Original Article
Copyright ©2014 Baishideng Publishing Group Co., Limited. All rights reserved.
World J Gastroenterol. Apr 14, 2014; 20(14): 3986-4000
Published online Apr 14, 2014. doi: 10.3748/wjg.v20.i14.3986
HLA variants related to primary sclerosing cholangitis influence rejection after liver transplantation
Bjarte Fosby, Sigrid Næss, Johannes R Hov, James Traherne, Kirsten M Boberg, John Trowsdale, Aksel Foss, Pål-Dag Line, Andre Franke, Espen Melum, Helge Scott, Tom H Karlsen
Bjarte Fosby, Sigrid Næss, Johannes R Hov, Kirsten M Boberg, Espen Melum, Tom H Karlsen, Norwegian PSC Research Center, Division of Cancer, Surgery and Transplantation, Oslo University Hospital, N-0424 Oslo, Norway
Bjarte Fosby, Sigrid Næss, Johannes R Hov, Aksel Foss, Espen Melum, Kirsten Muri Boberg, Institute of Clinical Medicine, Faculty of Medicine, University of Oslo, 0318 Oslo, Norway
Sigrid Næss, Johannes R Hov, Kirsten M Boberg, Espen Melum, Helge Scott, Tom H Karlsen, KG Jebsen Inflammation Research Centre, Research Institute of Internal Medicine, Oslo University Hospital, N-0424 Oslo, Norway
Johannes R Hov, Kirsten M Boberg, Aksel Foss, Pål-Dag Line, Department of Transplantation Medicine, Division of Cancer, Surgery and Transplantation, Oslo University Hospital, N-0424 Oslo, Norway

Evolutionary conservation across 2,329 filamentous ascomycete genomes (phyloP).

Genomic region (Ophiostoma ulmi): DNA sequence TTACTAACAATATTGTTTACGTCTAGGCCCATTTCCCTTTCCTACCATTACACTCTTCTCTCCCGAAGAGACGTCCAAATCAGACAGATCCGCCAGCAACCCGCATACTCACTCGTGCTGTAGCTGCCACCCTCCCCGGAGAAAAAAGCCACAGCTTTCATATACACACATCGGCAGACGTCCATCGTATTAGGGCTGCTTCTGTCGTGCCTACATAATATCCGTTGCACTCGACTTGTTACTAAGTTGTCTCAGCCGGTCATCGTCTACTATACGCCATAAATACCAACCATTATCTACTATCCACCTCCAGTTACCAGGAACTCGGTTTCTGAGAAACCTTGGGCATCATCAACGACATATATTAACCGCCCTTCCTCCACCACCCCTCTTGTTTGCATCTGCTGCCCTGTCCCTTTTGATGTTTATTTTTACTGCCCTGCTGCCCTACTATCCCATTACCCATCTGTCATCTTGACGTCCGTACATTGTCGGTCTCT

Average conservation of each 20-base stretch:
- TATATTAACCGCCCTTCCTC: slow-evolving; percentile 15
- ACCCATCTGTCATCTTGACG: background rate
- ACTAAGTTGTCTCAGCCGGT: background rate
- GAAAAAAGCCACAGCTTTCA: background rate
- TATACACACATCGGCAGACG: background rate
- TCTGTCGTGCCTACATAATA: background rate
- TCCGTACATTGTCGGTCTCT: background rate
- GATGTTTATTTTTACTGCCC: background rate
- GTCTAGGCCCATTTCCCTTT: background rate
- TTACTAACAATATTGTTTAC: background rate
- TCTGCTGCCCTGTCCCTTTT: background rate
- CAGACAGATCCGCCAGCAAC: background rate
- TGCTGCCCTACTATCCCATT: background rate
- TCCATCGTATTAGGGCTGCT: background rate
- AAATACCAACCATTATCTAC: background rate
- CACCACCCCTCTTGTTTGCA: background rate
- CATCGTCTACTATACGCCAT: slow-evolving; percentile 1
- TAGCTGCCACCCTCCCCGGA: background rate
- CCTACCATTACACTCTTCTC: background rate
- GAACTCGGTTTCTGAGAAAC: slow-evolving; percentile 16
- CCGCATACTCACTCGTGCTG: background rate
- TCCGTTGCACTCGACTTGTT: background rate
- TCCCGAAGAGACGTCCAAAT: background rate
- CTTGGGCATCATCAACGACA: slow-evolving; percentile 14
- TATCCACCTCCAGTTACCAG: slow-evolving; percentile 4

James Traherne, John Trowsdale, Division of Immunology, Department of Pathology, University of Cambridge and Cambridge Institute for Medical Research, University of Cambridge, Cambridge CB2 1TN, United Kingdom
Andre Franke, Institute of Clinical Molecular Biology, Christian-Albrechts-University, 24118 Kiel, Germany
Helge Scott, Department of Pathology, Divisoin of Diagnostics and Intervention, Institute of Pathology, Oslo University Hospital, N-0027 Oslo, Norway
Author contributions: Fosby B, Scott H and Karlsen TH conceived and designed the study; Fosby B, Boberg KM, Foss A, Line PD and Karlsen TH recruited the study subjects; Fosby B, Næss S, Traherne J, Trowsdale J, Franke A, Scott H and Karlsen TH performed the genotyping and immunohistochemistry; Fosby B, Næss S, Hov JR, Traherne J, Trowsdale J, Melum E, Scott H and Karlsen TH analyzed the data; Fosby B wrote the manuscript; all authors have read and approved the final manuscript prior to publication.
Supported by Norwegian PSC Research Center; the Wellcome Trust and the MRC with additional support from the National Institute for Health Research (NIHR) Cambridge Biomedical Research Centre (to Traherne J and Trowsdale J)
Correspondence to: Tom H Karlsen, MD, PhD, Professor, Norwegian PSC Research Center, Division of Cancer, Surgery and Transplantation, Oslo University Hospital, Rikshospitalet, Pb 4950 Nydalen, N-0424 Oslo, Norway. t.h.karlsen@medisin.uio.no
Telephone: +47-230-72469 Fax: +47-230-73510
Received: January 30, 2014
Revised: February 11, 2014
Accepted: March 7, 2014
Published online: April 14, 2014

AIM: To investigate influence of human leukocyte antigen (HLA) and killer immunoglobuline-like receptor (KIR) genotypes on risks of acute rejection (AR) after liver transplantation (LTX).